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See detailA matter of habit? Stressful life events and cognitive flexibility in 15-month-olds
Tisborn, Katharina; Kumsta, Robert UL; Zmyj, Norbert et al

in Infant Behavior and Development (2023), 71 file://localhost/Users/robert.kumsta/Documents/Papers%20Library/Tisborn-A%20matter%20of%20habit-%20Stressful%20life%20events%20and%20cognitive%20flexibility%20in%2015-month-olds-2023-Infant%20Behavior%20and%20Development.pdf

Exposure to chronic stress is associated with habitual learning in adults. We studied the origins of this association by examining the link between stressful life events and infant cognitive flexibility ... [more ▼]

Exposure to chronic stress is associated with habitual learning in adults. We studied the origins of this association by examining the link between stressful life events and infant cognitive flexibility. The final sample consisted of N = 72 fifteen-month-old infants and their mothers. Mothers completed a survey on pre- and postnatal negative life events. To assess chronic stress physiologically, infant and maternal hair cortisol concentrations were determined for cortisol accumulation during the past 3 months. Each infant participated in two cognitive tasks in the laboratory. An instrumental learning task tested infants’ ability to disengage from a habituated action when this action became ineffective (Seehagen et al., 2015). An age-adequate version of the A-not-B task tested infants’ ability to find a toy at location B after repeatedly finding it at location A. Correlations between cortisol concentrations and postnatal negative life events (number, perceived impact) did not yield significance. Infant and maternal hair cortisol concentrations were not correlated. Infants’ ability to shift to a new action in either task, controlled for acute stress, correlated neither with pre- and postnatal negative life events nor with cortisol concentrations. Taken together, these results indicate that the potential link between long-term stress exposure and cognitive flexibility might not be present in samples with low levels of psychosocial stress. [less ▲]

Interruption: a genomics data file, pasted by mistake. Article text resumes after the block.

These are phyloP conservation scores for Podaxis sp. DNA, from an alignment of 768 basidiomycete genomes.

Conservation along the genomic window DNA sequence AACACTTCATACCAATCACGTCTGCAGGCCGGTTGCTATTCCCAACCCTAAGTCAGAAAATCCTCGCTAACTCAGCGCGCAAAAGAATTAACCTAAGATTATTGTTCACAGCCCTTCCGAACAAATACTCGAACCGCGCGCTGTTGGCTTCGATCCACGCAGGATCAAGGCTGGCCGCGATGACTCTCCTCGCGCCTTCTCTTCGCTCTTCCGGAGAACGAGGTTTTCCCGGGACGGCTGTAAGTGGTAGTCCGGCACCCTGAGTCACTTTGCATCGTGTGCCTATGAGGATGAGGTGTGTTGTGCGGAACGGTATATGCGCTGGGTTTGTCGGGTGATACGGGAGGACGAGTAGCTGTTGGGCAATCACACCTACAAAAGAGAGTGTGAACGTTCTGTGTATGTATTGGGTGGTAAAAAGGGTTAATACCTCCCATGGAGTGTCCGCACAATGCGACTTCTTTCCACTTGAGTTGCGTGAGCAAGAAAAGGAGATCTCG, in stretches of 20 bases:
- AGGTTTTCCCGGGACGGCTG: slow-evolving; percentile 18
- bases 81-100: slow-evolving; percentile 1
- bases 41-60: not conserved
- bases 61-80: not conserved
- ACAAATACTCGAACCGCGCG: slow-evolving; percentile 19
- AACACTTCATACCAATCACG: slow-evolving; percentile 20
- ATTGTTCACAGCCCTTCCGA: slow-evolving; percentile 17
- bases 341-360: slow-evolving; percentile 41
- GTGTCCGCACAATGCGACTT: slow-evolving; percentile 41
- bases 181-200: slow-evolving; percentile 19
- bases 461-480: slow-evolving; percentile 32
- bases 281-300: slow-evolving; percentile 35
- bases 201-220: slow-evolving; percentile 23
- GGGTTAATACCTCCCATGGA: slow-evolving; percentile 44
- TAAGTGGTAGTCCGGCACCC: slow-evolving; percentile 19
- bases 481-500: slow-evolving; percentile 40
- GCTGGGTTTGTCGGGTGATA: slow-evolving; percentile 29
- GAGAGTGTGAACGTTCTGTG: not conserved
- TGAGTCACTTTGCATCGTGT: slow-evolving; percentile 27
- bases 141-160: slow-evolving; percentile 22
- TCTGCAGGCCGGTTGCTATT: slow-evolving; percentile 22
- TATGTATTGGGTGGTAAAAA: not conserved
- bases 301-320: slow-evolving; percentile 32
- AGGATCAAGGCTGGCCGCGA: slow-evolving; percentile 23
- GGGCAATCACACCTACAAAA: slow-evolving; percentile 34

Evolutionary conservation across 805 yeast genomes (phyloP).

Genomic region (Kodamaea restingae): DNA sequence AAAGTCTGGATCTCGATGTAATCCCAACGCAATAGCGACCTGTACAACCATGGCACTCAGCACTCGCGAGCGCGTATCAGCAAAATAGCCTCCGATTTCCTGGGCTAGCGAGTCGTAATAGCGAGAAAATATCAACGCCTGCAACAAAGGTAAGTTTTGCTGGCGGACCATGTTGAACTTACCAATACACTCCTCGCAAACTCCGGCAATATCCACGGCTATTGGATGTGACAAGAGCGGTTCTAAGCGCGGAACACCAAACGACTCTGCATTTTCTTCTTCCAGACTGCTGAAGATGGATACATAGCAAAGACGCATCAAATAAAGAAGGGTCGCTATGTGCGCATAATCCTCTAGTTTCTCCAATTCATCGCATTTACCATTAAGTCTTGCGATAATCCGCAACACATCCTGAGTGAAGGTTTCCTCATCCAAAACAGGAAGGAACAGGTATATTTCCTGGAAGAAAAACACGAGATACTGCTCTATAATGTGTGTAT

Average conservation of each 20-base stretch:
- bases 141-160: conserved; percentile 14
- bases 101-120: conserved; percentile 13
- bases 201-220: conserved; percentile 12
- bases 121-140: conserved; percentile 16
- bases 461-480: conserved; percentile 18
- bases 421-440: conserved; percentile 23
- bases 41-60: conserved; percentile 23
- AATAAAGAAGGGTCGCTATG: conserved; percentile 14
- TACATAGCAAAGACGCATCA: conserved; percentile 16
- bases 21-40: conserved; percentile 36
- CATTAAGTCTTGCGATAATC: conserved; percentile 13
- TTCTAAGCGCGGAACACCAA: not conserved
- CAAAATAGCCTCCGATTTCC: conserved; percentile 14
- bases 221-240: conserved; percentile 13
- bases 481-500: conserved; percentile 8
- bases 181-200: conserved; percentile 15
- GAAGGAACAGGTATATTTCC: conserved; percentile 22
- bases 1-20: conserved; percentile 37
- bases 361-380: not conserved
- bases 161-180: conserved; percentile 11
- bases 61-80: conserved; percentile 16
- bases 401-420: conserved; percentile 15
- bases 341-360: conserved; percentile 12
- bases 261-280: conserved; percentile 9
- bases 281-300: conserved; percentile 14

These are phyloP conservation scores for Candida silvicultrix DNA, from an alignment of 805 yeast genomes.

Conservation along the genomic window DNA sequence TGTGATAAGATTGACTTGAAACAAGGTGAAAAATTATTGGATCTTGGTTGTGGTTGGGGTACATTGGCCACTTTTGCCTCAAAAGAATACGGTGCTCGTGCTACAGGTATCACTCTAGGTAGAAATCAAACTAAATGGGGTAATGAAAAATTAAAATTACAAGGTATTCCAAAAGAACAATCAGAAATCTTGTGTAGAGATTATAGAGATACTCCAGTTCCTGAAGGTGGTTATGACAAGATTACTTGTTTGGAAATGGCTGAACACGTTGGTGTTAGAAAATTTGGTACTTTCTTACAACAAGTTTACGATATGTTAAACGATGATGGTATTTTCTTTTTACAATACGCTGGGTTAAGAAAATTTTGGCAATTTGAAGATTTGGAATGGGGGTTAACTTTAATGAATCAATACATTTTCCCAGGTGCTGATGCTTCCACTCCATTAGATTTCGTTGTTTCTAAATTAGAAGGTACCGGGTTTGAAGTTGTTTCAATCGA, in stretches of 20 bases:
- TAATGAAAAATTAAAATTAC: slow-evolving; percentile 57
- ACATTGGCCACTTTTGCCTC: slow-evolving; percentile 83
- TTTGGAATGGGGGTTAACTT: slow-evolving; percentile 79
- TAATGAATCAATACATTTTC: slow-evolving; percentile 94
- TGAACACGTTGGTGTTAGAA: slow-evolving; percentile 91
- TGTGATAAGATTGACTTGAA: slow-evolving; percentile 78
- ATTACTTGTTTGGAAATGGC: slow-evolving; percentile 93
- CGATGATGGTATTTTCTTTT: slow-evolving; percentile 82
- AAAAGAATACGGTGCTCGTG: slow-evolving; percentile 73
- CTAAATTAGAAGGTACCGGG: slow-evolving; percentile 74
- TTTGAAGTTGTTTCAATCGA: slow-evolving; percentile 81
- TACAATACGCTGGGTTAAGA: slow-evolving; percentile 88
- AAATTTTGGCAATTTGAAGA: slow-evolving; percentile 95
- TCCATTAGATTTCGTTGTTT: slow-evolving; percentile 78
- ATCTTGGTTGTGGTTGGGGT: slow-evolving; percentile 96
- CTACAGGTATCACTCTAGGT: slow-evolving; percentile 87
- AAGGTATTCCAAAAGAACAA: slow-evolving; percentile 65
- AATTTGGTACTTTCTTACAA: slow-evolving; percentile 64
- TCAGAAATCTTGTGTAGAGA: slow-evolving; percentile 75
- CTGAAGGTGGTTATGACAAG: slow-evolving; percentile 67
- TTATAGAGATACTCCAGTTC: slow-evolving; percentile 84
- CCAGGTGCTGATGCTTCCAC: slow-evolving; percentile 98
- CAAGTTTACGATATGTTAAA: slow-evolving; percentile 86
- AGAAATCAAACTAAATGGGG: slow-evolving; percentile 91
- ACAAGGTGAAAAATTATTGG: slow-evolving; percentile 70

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See detailProteome analysis of monocytes implicates altered mitochondrial biology in adults reporting adverse childhood experiences.
Zang, Johannes C. S.; May, Caroline; Hellwig, Birte et al

in Translational psychiatry (2023), 13(1), 31

The experience of adversity in childhood has been associated with poor health outcomes in adulthood. In search of the biological mechanisms underlying these effects, research so far focused on alterations ... [more ▼]